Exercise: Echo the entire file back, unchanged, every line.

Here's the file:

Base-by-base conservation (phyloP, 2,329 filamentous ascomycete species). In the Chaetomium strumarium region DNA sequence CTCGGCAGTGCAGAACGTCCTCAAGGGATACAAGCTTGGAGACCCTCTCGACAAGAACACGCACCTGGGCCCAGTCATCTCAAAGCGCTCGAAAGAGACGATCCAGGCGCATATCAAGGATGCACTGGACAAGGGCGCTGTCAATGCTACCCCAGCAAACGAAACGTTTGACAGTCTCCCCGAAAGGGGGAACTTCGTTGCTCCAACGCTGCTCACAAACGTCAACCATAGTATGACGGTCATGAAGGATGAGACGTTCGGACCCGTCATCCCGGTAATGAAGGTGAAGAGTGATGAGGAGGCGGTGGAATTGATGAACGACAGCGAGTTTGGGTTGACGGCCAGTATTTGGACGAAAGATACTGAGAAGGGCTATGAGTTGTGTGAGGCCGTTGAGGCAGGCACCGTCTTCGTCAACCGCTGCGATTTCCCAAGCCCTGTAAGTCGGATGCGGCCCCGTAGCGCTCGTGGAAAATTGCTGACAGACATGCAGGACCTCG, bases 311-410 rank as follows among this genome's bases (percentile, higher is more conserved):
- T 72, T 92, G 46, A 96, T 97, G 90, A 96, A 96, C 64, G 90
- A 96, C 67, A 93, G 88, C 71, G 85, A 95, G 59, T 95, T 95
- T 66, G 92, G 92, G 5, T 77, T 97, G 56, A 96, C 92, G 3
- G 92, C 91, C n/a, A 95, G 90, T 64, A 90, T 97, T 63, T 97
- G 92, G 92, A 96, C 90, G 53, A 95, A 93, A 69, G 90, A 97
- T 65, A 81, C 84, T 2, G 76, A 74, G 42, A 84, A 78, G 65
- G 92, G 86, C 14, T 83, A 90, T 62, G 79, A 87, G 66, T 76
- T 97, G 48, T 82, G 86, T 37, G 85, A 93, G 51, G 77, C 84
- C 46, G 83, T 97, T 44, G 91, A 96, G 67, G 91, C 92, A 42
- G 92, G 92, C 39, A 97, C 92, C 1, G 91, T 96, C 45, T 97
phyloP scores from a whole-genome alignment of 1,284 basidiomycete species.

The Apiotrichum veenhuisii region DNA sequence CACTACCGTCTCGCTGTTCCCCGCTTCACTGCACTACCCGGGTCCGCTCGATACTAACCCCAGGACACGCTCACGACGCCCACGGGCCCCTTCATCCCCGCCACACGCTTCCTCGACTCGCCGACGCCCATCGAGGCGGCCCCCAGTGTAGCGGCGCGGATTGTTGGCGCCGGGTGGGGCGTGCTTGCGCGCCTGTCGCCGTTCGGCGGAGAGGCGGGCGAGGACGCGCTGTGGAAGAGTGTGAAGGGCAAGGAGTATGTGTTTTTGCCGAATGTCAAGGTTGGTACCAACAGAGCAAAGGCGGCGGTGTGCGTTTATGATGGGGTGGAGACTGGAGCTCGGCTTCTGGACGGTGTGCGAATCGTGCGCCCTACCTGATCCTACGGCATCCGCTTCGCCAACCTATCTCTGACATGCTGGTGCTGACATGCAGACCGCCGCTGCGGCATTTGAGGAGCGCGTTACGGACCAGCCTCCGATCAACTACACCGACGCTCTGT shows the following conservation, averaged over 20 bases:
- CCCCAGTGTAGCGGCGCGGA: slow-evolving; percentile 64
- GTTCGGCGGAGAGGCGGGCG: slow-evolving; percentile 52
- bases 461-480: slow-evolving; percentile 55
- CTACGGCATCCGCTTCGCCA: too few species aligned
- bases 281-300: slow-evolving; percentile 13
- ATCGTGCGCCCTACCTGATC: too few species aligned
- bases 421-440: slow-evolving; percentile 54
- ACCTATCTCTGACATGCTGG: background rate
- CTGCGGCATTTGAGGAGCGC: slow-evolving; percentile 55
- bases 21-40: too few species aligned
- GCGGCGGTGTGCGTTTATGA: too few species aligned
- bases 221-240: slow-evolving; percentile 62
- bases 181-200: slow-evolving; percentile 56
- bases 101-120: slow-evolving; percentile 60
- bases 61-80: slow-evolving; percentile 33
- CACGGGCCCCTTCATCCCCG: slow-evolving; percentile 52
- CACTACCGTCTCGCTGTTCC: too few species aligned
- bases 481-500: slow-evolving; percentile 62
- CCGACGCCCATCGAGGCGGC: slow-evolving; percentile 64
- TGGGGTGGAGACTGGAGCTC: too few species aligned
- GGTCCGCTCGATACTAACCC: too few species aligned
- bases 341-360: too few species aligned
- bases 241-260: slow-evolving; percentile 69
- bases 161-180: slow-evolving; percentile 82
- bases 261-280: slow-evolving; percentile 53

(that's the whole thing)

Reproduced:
Base-by-base conservation (phyloP, 2,329 filamentous ascomycete species). In the Chaetomium strumarium region DNA sequence CTCGGCAGTGCAGAACGTCCTCAAGGGATACAAGCTTGGAGACCCTCTCGACAAGAACACGCACCTGGGCCCAGTCATCTCAAAGCGCTCGAAAGAGACGATCCAGGCGCATATCAAGGATGCACTGGACAAGGGCGCTGTCAATGCTACCCCAGCAAACGAAACGTTTGACAGTCTCCCCGAAAGGGGGAACTTCGTTGCTCCAACGCTGCTCACAAACGTCAACCATAGTATGACGGTCATGAAGGATGAGACGTTCGGACCCGTCATCCCGGTAATGAAGGTGAAGAGTGATGAGGAGGCGGTGGAATTGATGAACGACAGCGAGTTTGGGTTGACGGCCAGTATTTGGACGAAAGATACTGAGAAGGGCTATGAGTTGTGTGAGGCCGTTGAGGCAGGCACCGTCTTCGTCAACCGCTGCGATTTCCCAAGCCCTGTAAGTCGGATGCGGCCCCGTAGCGCTCGTGGAAAATTGCTGACAGACATGCAGGACCTCG, bases 311-410 rank as follows among this genome's bases (percentile, higher is more conserved):
- T 72, T 92, G 46, A 96, T 97, G 90, A 96, A 96, C 64, G 90
- A 96, C 67, A 93, G 88, C 71, G 85, A 95, G 59, T 95, T 95
- T 66, G 92, G 92, G 5, T 77, T 97, G 56, A 96, C 92, G 3
- G 92, C 91, C n/a, A 95, G 90, T 64, A 90, T 97, T 63, T 97
- G 92, G 92, A 96, C 90, G 53, A 95, A 93, A 69, G 90, A 97
- T 65, A 81, C 84, T 2, G 76, A 74, G 42, A 84, A 78, G 65
- G 92, G 86, C 14, T 83, A 90, T 62, G 79, A 87, G 66, T 76
- T 97, G 48, T 82, G 86, T 37, G 85, A 93, G 51, G 77, C 84
- C 46, G 83, T 97, T 44, G 91, A 96, G 67, G 91, C 92, A 42
- G 92, G 92, C 39, A 97, C 92, C 1, G 91, T 96, C 45, T 97
phyloP scores from a whole-genome alignment of 1,284 basidiomycete species.

The Apiotrichum veenhuisii region DNA sequence CACTACCGTCTCGCTGTTCCCCGCTTCACTGCACTACCCGGGTCCGCTCGATACTAACCCCAGGACACGCTCACGACGCCCACGGGCCCCTTCATCCCCGCCACACGCTTCCTCGACTCGCCGACGCCCATCGAGGCGGCCCCCAGTGTAGCGGCGCGGATTGTTGGCGCCGGGTGGGGCGTGCTTGCGCGCCTGTCGCCGTTCGGCGGAGAGGCGGGCGAGGACGCGCTGTGGAAGAGTGTGAAGGGCAAGGAGTATGTGTTTTTGCCGAATGTCAAGGTTGGTACCAACAGAGCAAAGGCGGCGGTGTGCGTTTATGATGGGGTGGAGACTGGAGCTCGGCTTCTGGACGGTGTGCGAATCGTGCGCCCTACCTGATCCTACGGCATCCGCTTCGCCAACCTATCTCTGACATGCTGGTGCTGACATGCAGACCGCCGCTGCGGCATTTGAGGAGCGCGTTACGGACCAGCCTCCGATCAACTACACCGACGCTCTGT shows the following conservation, averaged over 20 bases:
- CCCCAGTGTAGCGGCGCGGA: slow-evolving; percentile 64
- GTTCGGCGGAGAGGCGGGCG: slow-evolving; percentile 52
- bases 461-480: slow-evolving; percentile 55
- CTACGGCATCCGCTTCGCCA: too few species aligned
- bases 281-300: slow-evolving; percentile 13
- ATCGTGCGCCCTACCTGATC: too few species aligned
- bases 421-440: slow-evolving; percentile 54
- ACCTATCTCTGACATGCTGG: background rate
- CTGCGGCATTTGAGGAGCGC: slow-evolving; percentile 55
- bases 21-40: too few species aligned
- GCGGCGGTGTGCGTTTATGA: too few species aligned
- bases 221-240: slow-evolving; percentile 62
- bases 181-200: slow-evolving; percentile 56
- bases 101-120: slow-evolving; percentile 60
- bases 61-80: slow-evolving; percentile 33
- CACGGGCCCCTTCATCCCCG: slow-evolving; percentile 52
- CACTACCGTCTCGCTGTTCC: too few species aligned
- bases 481-500: slow-evolving; percentile 62
- CCGACGCCCATCGAGGCGGC: slow-evolving; percentile 64
- TGGGGTGGAGACTGGAGCTC: too few species aligned
- GGTCCGCTCGATACTAACCC: too few species aligned
- bases 341-360: too few species aligned
- bases 241-260: slow-evolving; percentile 69
- bases 161-180: slow-evolving; percentile 82
- bases 261-280: slow-evolving; percentile 53